Ask Sam | Sam Smith opens his mailbag | 03.21.2014

Every Friday, Sam Smith of opens his Ask Sam mailbag and responds to the latest round of emails from his readers

If you could go back in time, would you redo the Green/Plumlee for Scola deal? Sure Green was terrible last season for Indy but he’s been amazing this year and Plumlee is going to be a solid bench guy for years to come.

Mike Sutera

Sam: It doesn’t work that way as you can’t—though most sports fans do—have it both ways of agreeing with something until it doesn’t work and then saying they shouldn’t have done it. Obviously, that trade has helped make the Suns’ terrific season. And Scola hasn’t played very well this season, averaging career lows in about every category. But his minutes also are a career low and at the time it was a move applauded everywhere for a team going for it. And when you are going for it you make moves about doing it now. I’ve never been a huge fan of the Pacers and I never understood this notion, especially among a lot of Bulls fans, that the Pacers could win but the Bulls needed a second star. The Pacers, essentially, were built to beat the Bulls and are the same kind of team, defensive oriented, slow paced, big with rebounders and with one scoring star in Paul George, who, by the way, doesn’t match a healthy Derrick Rose. Indiana doesn’t have a second star, and don’t give me any of this Lance Stephenson stuff. He’s much better, but still well out of control and no go to guy. He averages 14 points and isn’t a very good three point shooter at 33 percent. His numbers aren’t that much different than Jimmy Butler’s. The Bulls are in Indianapolis Friday for the first of their two statement games/measuring sticks in the next four days with the Pacers in the United Center Monday. The Pacers are in a bad stretch, which is also understandable as they pushed hard all season and don’t have that much to play for with Miami also going into second gear. But the Pacers remain a vulnerable team in every round in my view, though not the Heat. That is if the Knicks make it. I had a GM tell me this week he’d pick the Knicks over the Pacers in the first round if they met. And that was before Phil Jackson’s magic began Wednesday. But because the Knicks are healthy now and have the scorer in Anthony the Pacers don’t have. Though the Knicks making up the ground on the Bobcats and Hawks still seems like a long shot. But even without Rose and Luol Deng, the Bulls have a good chance with the Pacers because the Pacers don’t have many offensive options to go to. That enables teams like the Bulls to stay in games with them. We’ll get a good idea if that’s possible for the Bulls over the next four days.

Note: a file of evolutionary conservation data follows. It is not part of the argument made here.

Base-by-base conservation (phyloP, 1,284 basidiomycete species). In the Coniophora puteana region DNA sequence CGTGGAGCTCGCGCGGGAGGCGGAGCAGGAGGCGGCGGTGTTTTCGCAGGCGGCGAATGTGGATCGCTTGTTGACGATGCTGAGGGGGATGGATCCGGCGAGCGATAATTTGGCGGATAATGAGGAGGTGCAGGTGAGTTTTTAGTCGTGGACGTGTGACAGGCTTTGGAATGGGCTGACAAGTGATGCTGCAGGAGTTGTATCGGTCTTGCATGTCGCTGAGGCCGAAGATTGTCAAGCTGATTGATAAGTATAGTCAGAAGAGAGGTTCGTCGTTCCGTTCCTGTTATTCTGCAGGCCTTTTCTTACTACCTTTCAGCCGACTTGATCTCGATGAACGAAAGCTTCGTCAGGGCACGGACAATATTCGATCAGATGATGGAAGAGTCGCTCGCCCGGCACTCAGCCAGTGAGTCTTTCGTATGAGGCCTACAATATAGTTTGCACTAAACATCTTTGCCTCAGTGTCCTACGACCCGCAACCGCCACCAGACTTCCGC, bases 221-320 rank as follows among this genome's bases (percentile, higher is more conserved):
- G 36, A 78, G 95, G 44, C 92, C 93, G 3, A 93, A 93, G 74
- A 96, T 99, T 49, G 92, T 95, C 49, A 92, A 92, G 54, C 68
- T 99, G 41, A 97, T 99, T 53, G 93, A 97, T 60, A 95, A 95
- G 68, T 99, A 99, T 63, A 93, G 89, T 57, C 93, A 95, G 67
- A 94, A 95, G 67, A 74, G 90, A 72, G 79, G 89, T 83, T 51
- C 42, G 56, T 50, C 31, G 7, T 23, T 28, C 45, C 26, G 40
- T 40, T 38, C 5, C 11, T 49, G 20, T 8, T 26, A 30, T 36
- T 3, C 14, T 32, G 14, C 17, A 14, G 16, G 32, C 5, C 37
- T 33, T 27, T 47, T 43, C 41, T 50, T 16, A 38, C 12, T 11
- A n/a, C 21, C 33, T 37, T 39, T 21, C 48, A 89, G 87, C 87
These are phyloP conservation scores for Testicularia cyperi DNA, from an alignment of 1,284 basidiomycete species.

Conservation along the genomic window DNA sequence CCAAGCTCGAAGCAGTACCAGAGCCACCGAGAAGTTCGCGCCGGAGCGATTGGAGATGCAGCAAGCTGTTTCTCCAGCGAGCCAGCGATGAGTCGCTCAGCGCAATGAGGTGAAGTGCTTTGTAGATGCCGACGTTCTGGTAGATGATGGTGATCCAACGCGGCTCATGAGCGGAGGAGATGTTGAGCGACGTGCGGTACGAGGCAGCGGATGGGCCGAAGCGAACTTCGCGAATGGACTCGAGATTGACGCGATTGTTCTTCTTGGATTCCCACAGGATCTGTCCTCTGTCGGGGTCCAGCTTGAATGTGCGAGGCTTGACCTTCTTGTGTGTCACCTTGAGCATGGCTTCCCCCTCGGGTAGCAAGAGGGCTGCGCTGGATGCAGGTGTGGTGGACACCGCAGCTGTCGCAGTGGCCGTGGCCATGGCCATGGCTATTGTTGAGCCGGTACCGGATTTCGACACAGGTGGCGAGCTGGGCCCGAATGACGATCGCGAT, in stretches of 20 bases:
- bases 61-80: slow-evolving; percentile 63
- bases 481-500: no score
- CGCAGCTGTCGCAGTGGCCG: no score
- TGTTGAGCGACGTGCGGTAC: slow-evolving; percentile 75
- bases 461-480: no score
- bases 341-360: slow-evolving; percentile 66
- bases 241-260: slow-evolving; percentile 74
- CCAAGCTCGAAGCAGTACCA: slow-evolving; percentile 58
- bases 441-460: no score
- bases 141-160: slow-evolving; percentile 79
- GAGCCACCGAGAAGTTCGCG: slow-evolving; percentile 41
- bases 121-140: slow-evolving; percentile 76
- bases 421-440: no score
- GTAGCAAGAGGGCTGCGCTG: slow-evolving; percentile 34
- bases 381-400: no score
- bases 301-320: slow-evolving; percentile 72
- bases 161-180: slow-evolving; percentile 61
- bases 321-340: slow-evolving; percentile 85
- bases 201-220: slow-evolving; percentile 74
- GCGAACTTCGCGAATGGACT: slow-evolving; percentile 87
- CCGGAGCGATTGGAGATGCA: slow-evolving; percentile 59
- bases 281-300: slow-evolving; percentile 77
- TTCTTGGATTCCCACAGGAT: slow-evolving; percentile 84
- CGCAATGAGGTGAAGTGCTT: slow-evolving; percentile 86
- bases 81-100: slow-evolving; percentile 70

With less than 15 games left in the regular season, it's almost safe to say that the 3rd to 6th seeds in the East will be decided between the Toronto Raptors, the Chicago Bulls, the Brooklyn Nets and the Washington Wizards. Which teams would you pick for the most exciting series between any of these four?

Luiz Pedro

Sam: All season all we’ve heard about the Eastern Conference is forget everything until the conference finals between the Pacers and Heat. We don’t hear that as much anymore. Those four in the three through seven spots are pretty even because they all are flawed, capable of beating or losing to any of the other three. All four are playing their best ball of the season now. The Wizards and Raptors have probably the best and toughest to defend backcourts in the East, which make them dangerous. They’re the least experienced, but a first round win won’t be an upset. And this is a better Nets team than the Bulls saw last season even without Lopez and assuming Garnett returns as Deron Williams seems to be returning to form. Any of those three through seven could be out in the first round or be in the conference finals and I don’t see a favorite among them.

It was very refreshing to see Phil Jackson, upon taking his new position, give a "shout out" to Jerry Krause . I believe that Krause received a very raw deal in Chicago. I also believe that much of the Krause/Jordan feud was fueled by their competitive similarities vice their differences. Doesn't this show a deep respect for Jerry Krause by Phil Jackson? After all he worked for Jerry West also who has been recognized by many as the benchmark for GMs!

Greg Mendel